Dave Abner, Global Head of Business Development, Gemini, said: “We are proud to be providing exchange and custody services to CBA as they begin to unlock access to cryptocurrency investments for many Australians.

As part of its approach, CBA has also partnered with Chainalysis, a global leader in blockchain data and analytics to help compliance teams monitor and mitigate the threat of crime through crypto asset exchanges.

Michael Gronager, CEO and Co-Founder, Chainalysis, said: “Financial institutions like CBA play an integral role in growing cryptocurrency adoption safely. We are thrilled to be a part of this important alliance with CBA and our partner Gemini to play a pioneering role in building trust in cryptocurrencies in the Australian market.”



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Boost for World Economy as U.S., Eurozone Accelerate in Tandem

Surveys point to a fresh acceleration in the U.S., even as growth in the eurozone strengthens

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Global economic growth is becoming more broad based, with surveys indicating that business activity in both the U.S. and the eurozone gained momentum in May.

The eurozone economy contracted in the second half of 2023 following a surge in energy and food prices triggered by Russia’s invasion of Ukraine, and the subsequent rise in interest rates intended to tame that inflation.

By contrast, the U.S. economy expanded strongly over the same period, opening up an unusually wide growth gap with the eurozone. That gap narrowed as the eurozone returned to growth in the first three months of the year, while the U.S. slowed.

However, surveys released Thursday point to a fresh acceleration in the U.S., even as growth in the eurozone strengthened. That bodes well for a global economy that relied heavily on the U.S. for its dynamism in 2023.

The S&P Global Flash U.S. Composite PMI —which gauges activity in the manufacturing and services sectors—rose to 54.4 in May from 51.3 in April, marking a 25-month high and the first time since the beginning of the year that the index hasn’t slowed. A level over 50 indicates expansion in private-sector activity.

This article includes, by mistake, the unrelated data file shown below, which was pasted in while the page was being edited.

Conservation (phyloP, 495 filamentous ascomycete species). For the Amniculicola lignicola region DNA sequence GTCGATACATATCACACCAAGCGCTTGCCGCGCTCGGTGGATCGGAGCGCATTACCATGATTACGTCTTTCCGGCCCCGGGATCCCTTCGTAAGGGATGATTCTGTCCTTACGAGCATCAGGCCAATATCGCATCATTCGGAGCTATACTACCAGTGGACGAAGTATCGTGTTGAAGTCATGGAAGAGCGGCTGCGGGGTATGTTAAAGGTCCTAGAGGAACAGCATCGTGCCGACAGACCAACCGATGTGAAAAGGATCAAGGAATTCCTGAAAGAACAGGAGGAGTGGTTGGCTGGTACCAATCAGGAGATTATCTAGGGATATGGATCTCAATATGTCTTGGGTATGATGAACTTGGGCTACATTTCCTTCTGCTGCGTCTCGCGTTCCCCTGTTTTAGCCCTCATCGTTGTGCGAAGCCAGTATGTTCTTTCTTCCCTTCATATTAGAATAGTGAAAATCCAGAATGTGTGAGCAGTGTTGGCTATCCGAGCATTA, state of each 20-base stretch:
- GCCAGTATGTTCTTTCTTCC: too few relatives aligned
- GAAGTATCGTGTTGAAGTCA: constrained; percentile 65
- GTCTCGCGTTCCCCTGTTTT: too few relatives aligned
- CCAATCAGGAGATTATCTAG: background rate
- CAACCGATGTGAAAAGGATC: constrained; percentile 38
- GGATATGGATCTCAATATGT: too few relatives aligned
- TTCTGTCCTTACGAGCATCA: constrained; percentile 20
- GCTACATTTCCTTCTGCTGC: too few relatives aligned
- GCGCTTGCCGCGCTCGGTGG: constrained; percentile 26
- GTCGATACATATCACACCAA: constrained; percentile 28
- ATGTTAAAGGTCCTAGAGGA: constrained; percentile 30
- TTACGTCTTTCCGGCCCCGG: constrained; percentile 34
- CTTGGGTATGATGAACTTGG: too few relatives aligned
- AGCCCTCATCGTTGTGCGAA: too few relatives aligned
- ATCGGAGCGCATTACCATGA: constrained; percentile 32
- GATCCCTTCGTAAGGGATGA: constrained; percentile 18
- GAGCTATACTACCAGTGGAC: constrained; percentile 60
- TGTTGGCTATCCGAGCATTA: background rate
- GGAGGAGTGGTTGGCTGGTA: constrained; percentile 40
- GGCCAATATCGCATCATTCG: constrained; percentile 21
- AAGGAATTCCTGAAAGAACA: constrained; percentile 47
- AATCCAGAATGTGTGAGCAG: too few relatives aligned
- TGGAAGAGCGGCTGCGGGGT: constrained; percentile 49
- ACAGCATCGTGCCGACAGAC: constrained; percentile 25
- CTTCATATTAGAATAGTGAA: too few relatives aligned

“The data put the U.S. economy back on course for another solid gross domestic product gain in the second quarter,” said Chris Williamson, chief business economist at S&P Global Market Intelligence.

Eurozone business activity in turn increased for the third straight month in May, and at the fastest pace in a year, the surveys suggest. The currency area’s joint composite PMI rose to 52.3 from 51.7.

The uptick was led by powerhouse economy Germany, where continued strength in services and improvement in industry drove activity to its highest level in a year. That helped the manufacturing sector in the bloc as a whole grow closer to recovery, reaching a 15-month peak.

By contrast, surveys of purchasing managers pointed to a slowdown in the U.K. economy following a stronger-than-expected start to the year that saw it outpace the U.S. The survey was released a day after Prime Minister Rishi Sunak called a surprise election for early July, banking on signs of an improved economic outlook to turn around a large deficit in the opinion polls.

Similar surveys pointed to a further acceleration in India’s rapidly-expanding economy, and to a rebound in Japan, where the economy contracted in the first three months of the year. In Australia, the surveys pointed to a slight slowdown in growth during May.

Businesses reported that they were raising their prices at the slowest pace since November, which should reassure the European Central Bank. However, the eurozone continued to add jobs in May, suggesting that wages might not cool as rapidly as the ECB had hoped.

The ECB released figures Thursday that showed wages negotiated by labor unions in the eurozone were 4.7% higher in the first quarter than a year earlier, a faster increase than the 4.5% recorded in the final three months of 2023

The ECB has signalled it will lower its key interest rate in early June, while the Fed is waiting for evidence that a slowdown in inflation will resume after setbacks this year.

Nevertheless, eurozone businesses and households shouldn’t bank on successive cuts to borrowing costs, ECB Vice President Luis de Guindos said. “There is a huge degree of uncertainty,” he said. “We have made no decisions on the number of interest rate cuts or on their size,” he said in an interview published Thursday. “We will see how economic data evolve.”

Continued resilience in the eurozone economy would likely make the ECB more cautious about lowering borrowing costs after its first move, economist Franziska Palmas at Capital Economics wrote in a note. “If the economy continues to hold up well, cuts further ahead may be slower than we had anticipated,” she said.

– Edward Frankl contributed to this story.

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This stylish family home combines a classic palette and finishes with a flexible floorplan

35 North Street Windsor

Just 55 minutes from Sydney, make this your creative getaway located in the majestic Hawkesbury region.